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  • Who pays when Palestinians are harmed by Israeli forces?

    Over the past 20 years, Israel has assembled an entire system to ensure it won't have to pay compensation to Palestinians harmed by security forces in the occupied territories. It is almost impossible for Palestinians to file successful civil suits against the Israeli military for harm caused to them in the occupied territories, thereby leaving them with no effective avenues for recourse, according to a report published by Israeli human rights clearinghouse B’Tselem on Wednesday. [tmwinpost] As a result of a combination of legislation limiting Israel’s liability toward Palestinians, along with procedural hurdles erected by the military and civilian court systems, the…

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  • New entry law a reminder that Palestinians live in Israel's prison

    The reality in the West Bank is one that resembles a prison, where the prisoners are held for as long as humanly possible. Their release will carry a price — and Israelis are not willing to pay it. The Knesset passed a law Monday night denying entry visas or residency rights to foreign nationals who call for boycotts against Israel or the settlements. The law won't have much of an affect on entry into Israel proper, but rather will mostly affect those trying to enter the West Bank — a solid reminder that the ban is yet another example of the way Israel holds Palestinians prisoners. After all,…

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  • Exit through the checkpoint: Inside Banksy's new Bethlehem hotel

    Every room overlooks the West Bank separation wall, the lobby features a Greek statue choking on teargas, and faux-security cameras dot the corridors. Welcome to "The Walled Off Hotel," the new Bethlehem-based project from British street artist and enfant terrible Banksy. BETHLEHEM — It takes an unusual hotel proprietor to advertise their establishment as “the hotel with the worst view in the world.” But then Bansky, the British street artist renowned for his satirical and political graffiti, isn’t your average hotelier. With his name already well-established in Israel-Palestine thanks to his famous creations on the West Bank separation wall and…

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  • Settlers building race track inside IDF live-fire training zone

    The Israeli army says it ordered work stopped on the RallyCross track, but settler officials are singing a different — and defiant — tune. Several Palestinian communities in the same firing zone have been displaced by the military in recent years. Israeli authorities have been laying the groundwork for a state-of-the-art RallyCross race track, in what they say is a response to the growing demand for motor sport recreational facilities and areas. The only problem? The track being built is partially inside an IDF live firing zone in the occupied West Bank — a designation Israeli military authorities often use to displace local Palestinian…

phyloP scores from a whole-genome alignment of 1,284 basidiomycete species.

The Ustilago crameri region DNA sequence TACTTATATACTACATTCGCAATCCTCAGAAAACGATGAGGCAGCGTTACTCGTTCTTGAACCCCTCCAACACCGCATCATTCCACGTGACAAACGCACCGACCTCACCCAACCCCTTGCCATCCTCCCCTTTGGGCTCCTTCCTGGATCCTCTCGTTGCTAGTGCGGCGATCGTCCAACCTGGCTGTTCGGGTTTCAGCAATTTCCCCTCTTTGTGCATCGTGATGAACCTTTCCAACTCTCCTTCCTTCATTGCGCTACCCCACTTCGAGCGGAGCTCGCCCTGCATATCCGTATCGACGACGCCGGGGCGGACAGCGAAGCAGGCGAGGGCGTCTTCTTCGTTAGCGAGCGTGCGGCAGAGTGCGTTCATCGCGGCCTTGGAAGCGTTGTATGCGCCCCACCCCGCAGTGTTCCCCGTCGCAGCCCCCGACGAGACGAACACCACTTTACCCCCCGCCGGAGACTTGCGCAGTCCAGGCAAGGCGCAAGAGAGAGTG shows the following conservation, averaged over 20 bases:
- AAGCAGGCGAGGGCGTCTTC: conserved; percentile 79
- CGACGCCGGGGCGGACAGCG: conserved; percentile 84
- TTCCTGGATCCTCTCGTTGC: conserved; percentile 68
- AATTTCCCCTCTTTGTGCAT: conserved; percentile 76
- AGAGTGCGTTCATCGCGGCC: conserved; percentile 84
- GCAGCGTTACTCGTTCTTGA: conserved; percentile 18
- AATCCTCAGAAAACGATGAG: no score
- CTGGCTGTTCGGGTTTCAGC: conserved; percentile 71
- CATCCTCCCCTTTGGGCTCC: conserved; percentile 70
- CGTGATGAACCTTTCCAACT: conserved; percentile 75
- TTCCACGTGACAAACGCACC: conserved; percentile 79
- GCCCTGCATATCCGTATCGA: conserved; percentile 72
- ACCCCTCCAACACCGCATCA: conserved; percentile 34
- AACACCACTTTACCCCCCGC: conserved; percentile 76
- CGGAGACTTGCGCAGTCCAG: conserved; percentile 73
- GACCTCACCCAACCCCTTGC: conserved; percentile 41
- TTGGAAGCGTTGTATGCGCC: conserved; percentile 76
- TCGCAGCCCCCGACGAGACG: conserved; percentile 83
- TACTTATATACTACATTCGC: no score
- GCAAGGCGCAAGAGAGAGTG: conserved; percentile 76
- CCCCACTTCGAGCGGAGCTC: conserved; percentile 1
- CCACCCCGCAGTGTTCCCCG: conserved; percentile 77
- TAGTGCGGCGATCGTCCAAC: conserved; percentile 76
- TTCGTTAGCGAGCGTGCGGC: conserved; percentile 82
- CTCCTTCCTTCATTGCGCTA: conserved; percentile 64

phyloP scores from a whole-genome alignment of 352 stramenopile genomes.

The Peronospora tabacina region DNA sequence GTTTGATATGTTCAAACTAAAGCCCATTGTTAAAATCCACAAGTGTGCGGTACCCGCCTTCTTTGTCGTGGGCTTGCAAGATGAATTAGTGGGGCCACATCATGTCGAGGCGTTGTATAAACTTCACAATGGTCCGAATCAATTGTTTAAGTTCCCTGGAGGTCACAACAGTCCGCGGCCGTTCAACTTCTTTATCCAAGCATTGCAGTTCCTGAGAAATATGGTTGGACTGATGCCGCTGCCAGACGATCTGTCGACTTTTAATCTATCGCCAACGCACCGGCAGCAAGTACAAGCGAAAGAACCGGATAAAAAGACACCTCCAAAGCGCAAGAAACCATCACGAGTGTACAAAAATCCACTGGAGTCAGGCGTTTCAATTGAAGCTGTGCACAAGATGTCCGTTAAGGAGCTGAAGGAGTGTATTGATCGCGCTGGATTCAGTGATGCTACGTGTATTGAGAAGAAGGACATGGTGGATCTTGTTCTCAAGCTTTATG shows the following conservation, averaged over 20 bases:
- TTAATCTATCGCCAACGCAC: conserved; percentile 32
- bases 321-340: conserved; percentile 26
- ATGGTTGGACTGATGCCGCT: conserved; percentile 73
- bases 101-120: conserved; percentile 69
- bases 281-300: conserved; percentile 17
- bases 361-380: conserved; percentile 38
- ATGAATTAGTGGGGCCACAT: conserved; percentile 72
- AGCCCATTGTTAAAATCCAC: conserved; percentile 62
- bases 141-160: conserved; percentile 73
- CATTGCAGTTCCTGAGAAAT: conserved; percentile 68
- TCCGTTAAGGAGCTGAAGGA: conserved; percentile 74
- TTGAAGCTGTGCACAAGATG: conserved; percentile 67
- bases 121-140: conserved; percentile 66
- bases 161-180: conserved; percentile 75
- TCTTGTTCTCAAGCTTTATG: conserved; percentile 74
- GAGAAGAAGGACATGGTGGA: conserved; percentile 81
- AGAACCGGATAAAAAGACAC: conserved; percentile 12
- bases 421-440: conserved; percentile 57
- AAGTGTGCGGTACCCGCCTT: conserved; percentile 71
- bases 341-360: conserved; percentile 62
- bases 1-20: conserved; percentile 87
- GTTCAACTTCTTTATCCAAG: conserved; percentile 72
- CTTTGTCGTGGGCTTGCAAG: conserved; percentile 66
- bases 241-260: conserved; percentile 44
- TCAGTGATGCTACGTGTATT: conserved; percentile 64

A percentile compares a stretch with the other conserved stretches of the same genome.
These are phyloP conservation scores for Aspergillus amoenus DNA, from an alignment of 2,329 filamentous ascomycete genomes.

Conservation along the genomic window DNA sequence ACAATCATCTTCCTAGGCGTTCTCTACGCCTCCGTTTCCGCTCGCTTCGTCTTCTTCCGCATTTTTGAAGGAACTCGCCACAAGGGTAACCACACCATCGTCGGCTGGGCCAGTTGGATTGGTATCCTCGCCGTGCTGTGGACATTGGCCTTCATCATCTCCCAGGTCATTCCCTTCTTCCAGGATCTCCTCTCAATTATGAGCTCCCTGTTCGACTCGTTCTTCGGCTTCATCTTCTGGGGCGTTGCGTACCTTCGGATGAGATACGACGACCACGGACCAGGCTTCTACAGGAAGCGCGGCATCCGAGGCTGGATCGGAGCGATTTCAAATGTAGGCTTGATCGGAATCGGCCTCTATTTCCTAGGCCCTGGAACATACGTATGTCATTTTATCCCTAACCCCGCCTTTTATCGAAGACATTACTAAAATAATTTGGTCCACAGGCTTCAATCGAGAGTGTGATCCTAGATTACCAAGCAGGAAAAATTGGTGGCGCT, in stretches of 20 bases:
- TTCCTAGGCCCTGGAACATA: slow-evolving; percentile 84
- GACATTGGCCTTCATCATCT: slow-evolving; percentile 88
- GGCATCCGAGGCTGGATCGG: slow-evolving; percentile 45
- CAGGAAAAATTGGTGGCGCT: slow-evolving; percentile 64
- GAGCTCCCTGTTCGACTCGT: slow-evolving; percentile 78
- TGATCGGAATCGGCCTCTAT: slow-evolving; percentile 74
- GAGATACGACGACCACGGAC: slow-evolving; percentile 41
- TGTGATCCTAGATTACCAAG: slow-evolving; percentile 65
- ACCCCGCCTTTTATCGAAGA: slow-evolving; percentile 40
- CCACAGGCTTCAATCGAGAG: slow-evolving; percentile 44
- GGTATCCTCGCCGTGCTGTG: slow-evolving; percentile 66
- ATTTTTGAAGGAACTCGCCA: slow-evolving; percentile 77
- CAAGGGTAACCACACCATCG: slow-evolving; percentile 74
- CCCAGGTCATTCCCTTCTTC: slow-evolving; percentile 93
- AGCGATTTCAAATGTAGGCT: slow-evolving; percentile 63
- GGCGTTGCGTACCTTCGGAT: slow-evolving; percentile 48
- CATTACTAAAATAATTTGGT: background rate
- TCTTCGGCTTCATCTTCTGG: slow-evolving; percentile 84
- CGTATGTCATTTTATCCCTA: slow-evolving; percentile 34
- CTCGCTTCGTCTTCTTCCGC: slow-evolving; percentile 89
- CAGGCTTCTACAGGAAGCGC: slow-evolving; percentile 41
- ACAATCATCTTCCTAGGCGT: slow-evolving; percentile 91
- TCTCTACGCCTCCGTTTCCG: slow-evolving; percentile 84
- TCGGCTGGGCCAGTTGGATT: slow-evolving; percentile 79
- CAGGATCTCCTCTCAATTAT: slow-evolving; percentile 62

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  • The unknown history of the Palestinian school funded by an Iraqi Jew

    Ellis Kadoorie hoped that by establishing an agricultural school in Tulkarm, he would be helping to educate and improve the conditions of Palestinians and Jews alike. Little did he know it would become a microcosm of the Israeli-Palestinian conflict. By Tamar Novick and Arie M. Dubnov The Kadoorie Agricultural School holds a special place in Israeli national memory; a second home for figures like the poet of the 1948 war, Haim Gouri, the future generals Yigal Allon and Yitzhak Rabin, and many of the Palmach generation, the school is seen as the spiritual soil from which sprouted the mythological Sabra. “Kadoorie…

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  • Want to end Israel's military regime? Stop calling it an 'occupation'

    Israel's control over the West Bank has long ago morphed into a regime based on ethnic discrimination and segregation. Let's start calling it like it is. By Yariv Mohar Recently we have been seeing the resurgence of a right-wing discourse that opposes both the annexationist far-right and the left. Instead of supporting far-reaching solutions, these rightists believe that the status quo in the West Bank is preferable and must be kept up for as long as possible. In any case, say the supporters of the status quo, we have not faced any significant international pressure against Israel; thus we can continue with…